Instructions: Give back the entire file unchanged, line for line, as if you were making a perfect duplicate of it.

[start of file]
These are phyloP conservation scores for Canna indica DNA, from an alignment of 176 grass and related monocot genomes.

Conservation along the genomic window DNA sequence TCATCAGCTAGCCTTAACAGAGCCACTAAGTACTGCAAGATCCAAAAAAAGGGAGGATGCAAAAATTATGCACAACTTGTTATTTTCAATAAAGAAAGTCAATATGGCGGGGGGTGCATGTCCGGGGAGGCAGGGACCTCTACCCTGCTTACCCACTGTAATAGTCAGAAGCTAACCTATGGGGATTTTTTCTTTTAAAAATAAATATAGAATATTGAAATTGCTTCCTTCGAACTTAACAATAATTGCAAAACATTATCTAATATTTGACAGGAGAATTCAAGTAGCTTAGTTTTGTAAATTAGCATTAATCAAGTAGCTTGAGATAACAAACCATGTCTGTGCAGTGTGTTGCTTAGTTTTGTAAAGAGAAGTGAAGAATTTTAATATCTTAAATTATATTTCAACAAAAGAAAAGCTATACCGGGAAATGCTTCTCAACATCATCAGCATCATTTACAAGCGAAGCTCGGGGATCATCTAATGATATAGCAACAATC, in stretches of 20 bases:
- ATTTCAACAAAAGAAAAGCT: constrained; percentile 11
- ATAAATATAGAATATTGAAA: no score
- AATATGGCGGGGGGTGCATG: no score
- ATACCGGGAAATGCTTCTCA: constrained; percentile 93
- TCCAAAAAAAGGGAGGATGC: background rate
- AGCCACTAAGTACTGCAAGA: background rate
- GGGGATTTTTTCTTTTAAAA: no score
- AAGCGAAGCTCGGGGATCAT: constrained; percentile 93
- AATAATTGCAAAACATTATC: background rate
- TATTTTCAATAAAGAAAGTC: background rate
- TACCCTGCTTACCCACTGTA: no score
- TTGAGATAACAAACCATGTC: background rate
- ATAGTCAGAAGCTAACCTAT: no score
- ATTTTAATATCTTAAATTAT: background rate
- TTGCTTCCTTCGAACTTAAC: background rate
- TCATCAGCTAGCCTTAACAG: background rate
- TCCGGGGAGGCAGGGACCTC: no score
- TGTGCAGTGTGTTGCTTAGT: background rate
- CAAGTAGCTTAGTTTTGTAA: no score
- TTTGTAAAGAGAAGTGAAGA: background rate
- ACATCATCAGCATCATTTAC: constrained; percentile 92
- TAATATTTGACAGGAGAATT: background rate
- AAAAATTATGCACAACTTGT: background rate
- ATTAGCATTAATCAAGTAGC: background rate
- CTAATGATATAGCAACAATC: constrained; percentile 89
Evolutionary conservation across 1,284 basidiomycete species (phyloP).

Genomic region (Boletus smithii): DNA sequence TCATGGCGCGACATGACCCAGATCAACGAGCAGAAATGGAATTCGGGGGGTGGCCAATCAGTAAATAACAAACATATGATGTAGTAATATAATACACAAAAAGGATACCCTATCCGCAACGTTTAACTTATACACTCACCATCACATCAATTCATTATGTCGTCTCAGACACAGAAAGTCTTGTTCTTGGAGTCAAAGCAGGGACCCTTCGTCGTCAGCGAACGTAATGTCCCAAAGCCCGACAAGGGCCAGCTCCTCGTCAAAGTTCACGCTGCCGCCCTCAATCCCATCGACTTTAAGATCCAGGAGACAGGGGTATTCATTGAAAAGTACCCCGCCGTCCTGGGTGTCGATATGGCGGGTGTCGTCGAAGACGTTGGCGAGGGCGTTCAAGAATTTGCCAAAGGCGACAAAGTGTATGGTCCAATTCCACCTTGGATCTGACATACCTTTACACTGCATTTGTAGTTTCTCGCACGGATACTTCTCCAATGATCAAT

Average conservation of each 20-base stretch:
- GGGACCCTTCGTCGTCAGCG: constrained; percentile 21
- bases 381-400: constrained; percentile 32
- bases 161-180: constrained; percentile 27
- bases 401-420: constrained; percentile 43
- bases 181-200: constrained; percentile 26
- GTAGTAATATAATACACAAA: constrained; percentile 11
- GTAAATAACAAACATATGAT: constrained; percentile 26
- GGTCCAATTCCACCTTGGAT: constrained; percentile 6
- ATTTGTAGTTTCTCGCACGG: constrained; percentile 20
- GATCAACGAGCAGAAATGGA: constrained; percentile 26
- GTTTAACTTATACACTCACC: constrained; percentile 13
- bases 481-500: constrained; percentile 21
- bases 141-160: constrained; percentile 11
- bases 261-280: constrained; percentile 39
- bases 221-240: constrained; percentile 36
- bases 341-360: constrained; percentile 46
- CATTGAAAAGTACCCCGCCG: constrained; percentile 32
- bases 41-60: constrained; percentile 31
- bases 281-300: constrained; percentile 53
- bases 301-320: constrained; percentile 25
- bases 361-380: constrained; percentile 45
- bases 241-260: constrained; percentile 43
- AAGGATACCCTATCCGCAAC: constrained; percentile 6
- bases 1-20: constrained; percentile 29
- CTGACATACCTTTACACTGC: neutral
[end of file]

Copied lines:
These are phyloP conservation scores for Canna indica DNA, from an alignment of 176 grass and related monocot genomes.

Conservation along the genomic window DNA sequence TCATCAGCTAGCCTTAACAGAGCCACTAAGTACTGCAAGATCCAAAAAAAGGGAGGATGCAAAAATTATGCACAACTTGTTATTTTCAATAAAGAAAGTCAATATGGCGGGGGGTGCATGTCCGGGGAGGCAGGGACCTCTACCCTGCTTACCCACTGTAATAGTCAGAAGCTAACCTATGGGGATTTTTTCTTTTAAAAATAAATATAGAATATTGAAATTGCTTCCTTCGAACTTAACAATAATTGCAAAACATTATCTAATATTTGACAGGAGAATTCAAGTAGCTTAGTTTTGTAAATTAGCATTAATCAAGTAGCTTGAGATAACAAACCATGTCTGTGCAGTGTGTTGCTTAGTTTTGTAAAGAGAAGTGAAGAATTTTAATATCTTAAATTATATTTCAACAAAAGAAAAGCTATACCGGGAAATGCTTCTCAACATCATCAGCATCATTTACAAGCGAAGCTCGGGGATCATCTAATGATATAGCAACAATC, in stretches of 20 bases:
- ATTTCAACAAAAGAAAAGCT: constrained; percentile 11
- ATAAATATAGAATATTGAAA: no score
- AATATGGCGGGGGGTGCATG: no score
- ATACCGGGAAATGCTTCTCA: constrained; percentile 93
- TCCAAAAAAAGGGAGGATGC: background rate
- AGCCACTAAGTACTGCAAGA: background rate
- GGGGATTTTTTCTTTTAAAA: no score
- AAGCGAAGCTCGGGGATCAT: constrained; percentile 93
- AATAATTGCAAAACATTATC: background rate
- TATTTTCAATAAAGAAAGTC: background rate
- TACCCTGCTTACCCACTGTA: no score
- TTGAGATAACAAACCATGTC: background rate
- ATAGTCAGAAGCTAACCTAT: no score
- ATTTTAATATCTTAAATTAT: background rate
- TTGCTTCCTTCGAACTTAAC: background rate
- TCATCAGCTAGCCTTAACAG: background rate
- TCCGGGGAGGCAGGGACCTC: no score
- TGTGCAGTGTGTTGCTTAGT: background rate
- CAAGTAGCTTAGTTTTGTAA: no score
- TTTGTAAAGAGAAGTGAAGA: background rate
- ACATCATCAGCATCATTTAC: constrained; percentile 92
- TAATATTTGACAGGAGAATT: background rate
- AAAAATTATGCACAACTTGT: background rate
- ATTAGCATTAATCAAGTAGC: background rate
- CTAATGATATAGCAACAATC: constrained; percentile 89
Evolutionary conservation across 1,284 basidiomycete species (phyloP).

Genomic region (Boletus smithii): DNA sequence TCATGGCGCGACATGACCCAGATCAACGAGCAGAAATGGAATTCGGGGGGTGGCCAATCAGTAAATAACAAACATATGATGTAGTAATATAATACACAAAAAGGATACCCTATCCGCAACGTTTAACTTATACACTCACCATCACATCAATTCATTATGTCGTCTCAGACACAGAAAGTCTTGTTCTTGGAGTCAAAGCAGGGACCCTTCGTCGTCAGCGAACGTAATGTCCCAAAGCCCGACAAGGGCCAGCTCCTCGTCAAAGTTCACGCTGCCGCCCTCAATCCCATCGACTTTAAGATCCAGGAGACAGGGGTATTCATTGAAAAGTACCCCGCCGTCCTGGGTGTCGATATGGCGGGTGTCGTCGAAGACGTTGGCGAGGGCGTTCAAGAATTTGCCAAAGGCGACAAAGTGTATGGTCCAATTCCACCTTGGATCTGACATACCTTTACACTGCATTTGTAGTTTCTCGCACGGATACTTCTCCAATGATCAAT

Average conservation of each 20-base stretch:
- GGGACCCTTCGTCGTCAGCG: constrained; percentile 21
- bases 381-400: constrained; percentile 32
- bases 161-180: constrained; percentile 27
- bases 401-420: constrained; percentile 43
- bases 181-200: constrained; percentile 26
- GTAGTAATATAATACACAAA: constrained; percentile 11
- GTAAATAACAAACATATGAT: constrained; percentile 26
- GGTCCAATTCCACCTTGGAT: constrained; percentile 6
- ATTTGTAGTTTCTCGCACGG: constrained; percentile 20
- GATCAACGAGCAGAAATGGA: constrained; percentile 26
- GTTTAACTTATACACTCACC: constrained; percentile 13
- bases 481-500: constrained; percentile 21
- bases 141-160: constrained; percentile 11
- bases 261-280: constrained; percentile 39
- bases 221-240: constrained; percentile 36
- bases 341-360: constrained; percentile 46
- CATTGAAAAGTACCCCGCCG: constrained; percentile 32
- bases 41-60: constrained; percentile 31
- bases 281-300: constrained; percentile 53
- bases 301-320: constrained; percentile 25
- bases 361-380: constrained; percentile 45
- bases 241-260: constrained; percentile 43
- AAGGATACCCTATCCGCAAC: constrained; percentile 6
- bases 1-20: constrained; percentile 29
- CTGACATACCTTTACACTGC: neutral